Monday, June 11, 2012

From South Sudan to Yale

What an amazing story!  I've reached out to Paul to sent him $500 this afternoon (while he's on a full scholarship, he's otherwise destitute; if you want to support him as well, email me).  I'm also arranging for him to speak to students, first at schools near New Haven, and then NYC, Newark and Philadelphia (if you'd like to invite him to speak at your school, email me).

Paul Lorem epitomizes a blunt truth about the world: talent is universal, but opportunity is not.

Lorem, 21, is an orphan from a South Sudanese village with no electricity. His parents never went to school, and he grew up without adult supervision in a refugee camp. Now he's a freshman at Yale University.

All around the world, remarkable young men and women are on edge because today they finally hear of admissions decisions from Yale and a number of other highly competitive universities. So a word of encouragement: No one ever faced longer odds than Paul Lorem, and he made it.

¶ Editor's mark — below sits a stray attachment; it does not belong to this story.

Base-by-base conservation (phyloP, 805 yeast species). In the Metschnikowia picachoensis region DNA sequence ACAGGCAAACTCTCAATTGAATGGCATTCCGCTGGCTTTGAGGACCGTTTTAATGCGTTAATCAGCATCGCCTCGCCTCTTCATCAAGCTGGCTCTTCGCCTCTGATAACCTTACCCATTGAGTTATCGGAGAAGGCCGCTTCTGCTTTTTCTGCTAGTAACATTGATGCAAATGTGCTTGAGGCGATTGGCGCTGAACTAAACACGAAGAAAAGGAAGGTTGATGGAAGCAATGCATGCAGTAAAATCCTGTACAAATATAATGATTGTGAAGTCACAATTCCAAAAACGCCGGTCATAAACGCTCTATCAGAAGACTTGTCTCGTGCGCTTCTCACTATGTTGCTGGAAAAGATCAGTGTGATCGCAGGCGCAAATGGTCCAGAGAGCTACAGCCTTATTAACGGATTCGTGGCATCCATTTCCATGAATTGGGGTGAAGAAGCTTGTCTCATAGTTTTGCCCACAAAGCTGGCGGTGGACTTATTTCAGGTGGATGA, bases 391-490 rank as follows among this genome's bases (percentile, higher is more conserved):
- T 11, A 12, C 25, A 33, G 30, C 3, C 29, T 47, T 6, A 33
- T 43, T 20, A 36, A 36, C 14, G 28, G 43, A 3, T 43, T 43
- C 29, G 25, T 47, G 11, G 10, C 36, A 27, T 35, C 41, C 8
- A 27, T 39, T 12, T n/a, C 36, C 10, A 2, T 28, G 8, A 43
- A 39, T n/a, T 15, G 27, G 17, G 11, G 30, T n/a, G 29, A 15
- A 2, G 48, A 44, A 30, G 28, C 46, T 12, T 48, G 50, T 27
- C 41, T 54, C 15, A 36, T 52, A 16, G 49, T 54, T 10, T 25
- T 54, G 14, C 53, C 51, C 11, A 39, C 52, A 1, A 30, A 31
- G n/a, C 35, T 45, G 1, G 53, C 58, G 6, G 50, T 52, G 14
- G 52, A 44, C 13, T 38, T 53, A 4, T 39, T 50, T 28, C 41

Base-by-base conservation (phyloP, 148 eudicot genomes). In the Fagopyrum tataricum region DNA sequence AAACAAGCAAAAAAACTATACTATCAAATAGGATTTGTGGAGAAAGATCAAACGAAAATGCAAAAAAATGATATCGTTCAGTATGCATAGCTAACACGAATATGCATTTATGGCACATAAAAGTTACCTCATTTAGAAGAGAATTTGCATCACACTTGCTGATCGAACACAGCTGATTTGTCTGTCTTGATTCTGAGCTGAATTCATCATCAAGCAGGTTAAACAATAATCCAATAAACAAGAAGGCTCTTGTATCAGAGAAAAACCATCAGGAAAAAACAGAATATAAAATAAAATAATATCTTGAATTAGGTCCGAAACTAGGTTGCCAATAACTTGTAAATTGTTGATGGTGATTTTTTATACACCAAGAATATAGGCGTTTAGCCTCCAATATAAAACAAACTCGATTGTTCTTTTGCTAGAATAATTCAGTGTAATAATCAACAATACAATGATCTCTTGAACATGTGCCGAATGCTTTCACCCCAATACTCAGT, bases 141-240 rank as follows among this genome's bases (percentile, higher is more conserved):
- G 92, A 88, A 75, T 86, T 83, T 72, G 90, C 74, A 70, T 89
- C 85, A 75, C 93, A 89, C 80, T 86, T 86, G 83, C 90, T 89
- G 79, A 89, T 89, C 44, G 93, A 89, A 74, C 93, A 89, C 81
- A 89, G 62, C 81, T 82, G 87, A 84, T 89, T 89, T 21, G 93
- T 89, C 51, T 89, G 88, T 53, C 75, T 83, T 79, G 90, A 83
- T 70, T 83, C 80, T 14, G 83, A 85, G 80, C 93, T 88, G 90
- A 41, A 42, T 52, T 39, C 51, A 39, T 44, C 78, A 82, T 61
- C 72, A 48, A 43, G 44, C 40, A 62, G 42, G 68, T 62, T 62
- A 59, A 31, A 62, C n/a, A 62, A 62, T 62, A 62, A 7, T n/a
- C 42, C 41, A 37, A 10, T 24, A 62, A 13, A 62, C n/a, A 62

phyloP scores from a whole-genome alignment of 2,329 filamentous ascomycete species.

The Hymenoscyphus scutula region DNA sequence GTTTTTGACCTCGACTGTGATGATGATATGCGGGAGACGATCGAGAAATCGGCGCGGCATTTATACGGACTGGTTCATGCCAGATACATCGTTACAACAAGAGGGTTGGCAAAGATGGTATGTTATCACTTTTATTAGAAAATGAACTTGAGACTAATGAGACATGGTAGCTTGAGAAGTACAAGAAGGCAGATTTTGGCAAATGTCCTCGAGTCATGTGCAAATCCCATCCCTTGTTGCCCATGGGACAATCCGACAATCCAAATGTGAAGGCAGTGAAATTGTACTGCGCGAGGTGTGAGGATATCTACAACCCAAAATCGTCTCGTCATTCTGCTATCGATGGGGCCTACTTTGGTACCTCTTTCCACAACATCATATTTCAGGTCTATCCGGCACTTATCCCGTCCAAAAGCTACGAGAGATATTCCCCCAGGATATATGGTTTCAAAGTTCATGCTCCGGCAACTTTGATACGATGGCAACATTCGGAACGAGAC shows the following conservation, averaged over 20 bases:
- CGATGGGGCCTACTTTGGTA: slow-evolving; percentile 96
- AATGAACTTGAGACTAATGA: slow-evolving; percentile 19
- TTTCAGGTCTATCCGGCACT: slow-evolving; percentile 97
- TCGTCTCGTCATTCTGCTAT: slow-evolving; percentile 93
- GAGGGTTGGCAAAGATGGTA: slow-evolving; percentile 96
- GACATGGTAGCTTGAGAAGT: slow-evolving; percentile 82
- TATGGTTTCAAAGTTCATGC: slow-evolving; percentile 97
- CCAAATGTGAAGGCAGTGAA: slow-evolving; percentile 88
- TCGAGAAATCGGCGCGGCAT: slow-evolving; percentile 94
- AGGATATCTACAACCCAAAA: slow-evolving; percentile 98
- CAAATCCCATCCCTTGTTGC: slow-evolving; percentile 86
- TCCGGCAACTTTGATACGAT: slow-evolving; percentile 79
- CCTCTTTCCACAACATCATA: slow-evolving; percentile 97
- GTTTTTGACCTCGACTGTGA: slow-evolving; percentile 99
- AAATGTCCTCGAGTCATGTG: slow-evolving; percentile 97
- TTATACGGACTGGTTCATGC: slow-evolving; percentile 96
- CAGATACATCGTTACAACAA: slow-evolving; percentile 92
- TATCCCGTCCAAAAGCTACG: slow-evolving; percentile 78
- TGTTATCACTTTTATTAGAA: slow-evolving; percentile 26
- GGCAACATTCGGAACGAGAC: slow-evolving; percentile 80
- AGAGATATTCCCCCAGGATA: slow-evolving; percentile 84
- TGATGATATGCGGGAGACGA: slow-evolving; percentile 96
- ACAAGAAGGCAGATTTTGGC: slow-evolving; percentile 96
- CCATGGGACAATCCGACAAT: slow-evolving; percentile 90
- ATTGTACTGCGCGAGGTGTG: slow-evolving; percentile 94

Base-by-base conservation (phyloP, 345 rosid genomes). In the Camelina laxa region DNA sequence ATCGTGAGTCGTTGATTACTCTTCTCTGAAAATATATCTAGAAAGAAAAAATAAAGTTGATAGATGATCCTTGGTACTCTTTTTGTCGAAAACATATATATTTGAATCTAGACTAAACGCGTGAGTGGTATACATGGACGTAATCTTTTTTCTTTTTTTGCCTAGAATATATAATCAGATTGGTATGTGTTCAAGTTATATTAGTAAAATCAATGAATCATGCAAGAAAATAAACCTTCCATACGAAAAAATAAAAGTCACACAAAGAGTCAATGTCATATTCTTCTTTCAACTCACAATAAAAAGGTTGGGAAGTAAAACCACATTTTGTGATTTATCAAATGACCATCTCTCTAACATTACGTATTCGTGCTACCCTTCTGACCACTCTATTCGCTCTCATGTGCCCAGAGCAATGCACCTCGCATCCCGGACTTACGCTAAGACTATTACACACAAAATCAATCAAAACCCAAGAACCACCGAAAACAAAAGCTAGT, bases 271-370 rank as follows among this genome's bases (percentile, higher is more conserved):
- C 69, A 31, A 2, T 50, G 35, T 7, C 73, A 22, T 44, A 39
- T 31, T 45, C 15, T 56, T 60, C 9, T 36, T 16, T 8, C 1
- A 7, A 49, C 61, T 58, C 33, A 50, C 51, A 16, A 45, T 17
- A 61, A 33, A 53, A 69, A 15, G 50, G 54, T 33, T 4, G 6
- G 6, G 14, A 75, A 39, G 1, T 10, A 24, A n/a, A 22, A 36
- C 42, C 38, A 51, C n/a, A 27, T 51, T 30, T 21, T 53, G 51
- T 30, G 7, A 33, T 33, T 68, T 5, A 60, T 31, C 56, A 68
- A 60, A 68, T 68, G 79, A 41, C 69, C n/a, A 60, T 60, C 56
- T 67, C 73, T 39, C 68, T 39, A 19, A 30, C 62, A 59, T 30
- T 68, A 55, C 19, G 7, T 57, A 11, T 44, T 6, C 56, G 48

"How I got to Yale was pure luck, combined with lots of people helping me," Lorem told me as we sat in a book-lined study on the Yale campus. "I had a lot of friends who maybe had almost the same ability as me, but, due to reasons I don't really understand, they just couldn't make it through. If there's one thing I wish, it's that they had more opportunity to get education."

Lorem's family comes from a line of cattle-herders in the southeastern part of South Sudan. The area is remote. Villagers live in thatch-roof huts, and there is no functioning school or health clinic. The nearest paved road is several days' walk away.

As Lorem was growing up, the region was engulfed in civil war, and, at age 5, he nearly died of tuberculosis. In hope of saving his life, his parents dropped him off at the Kakuma refugee camp in northern Kenya. They returned to their village and later died, and Lorem was raised in the camp by other refugee boys who were only a bit older.

Boys raising boys might seem a recipe for Lord-of-the-Flies chaos, but these teenagers forced Lorem to go to school, seeing education as an escalator to a better life. And Lorem began to soar.


From South Sudan to Yale

Published: March 28, 2012


Paul Lorem is a freshman at Yale University.

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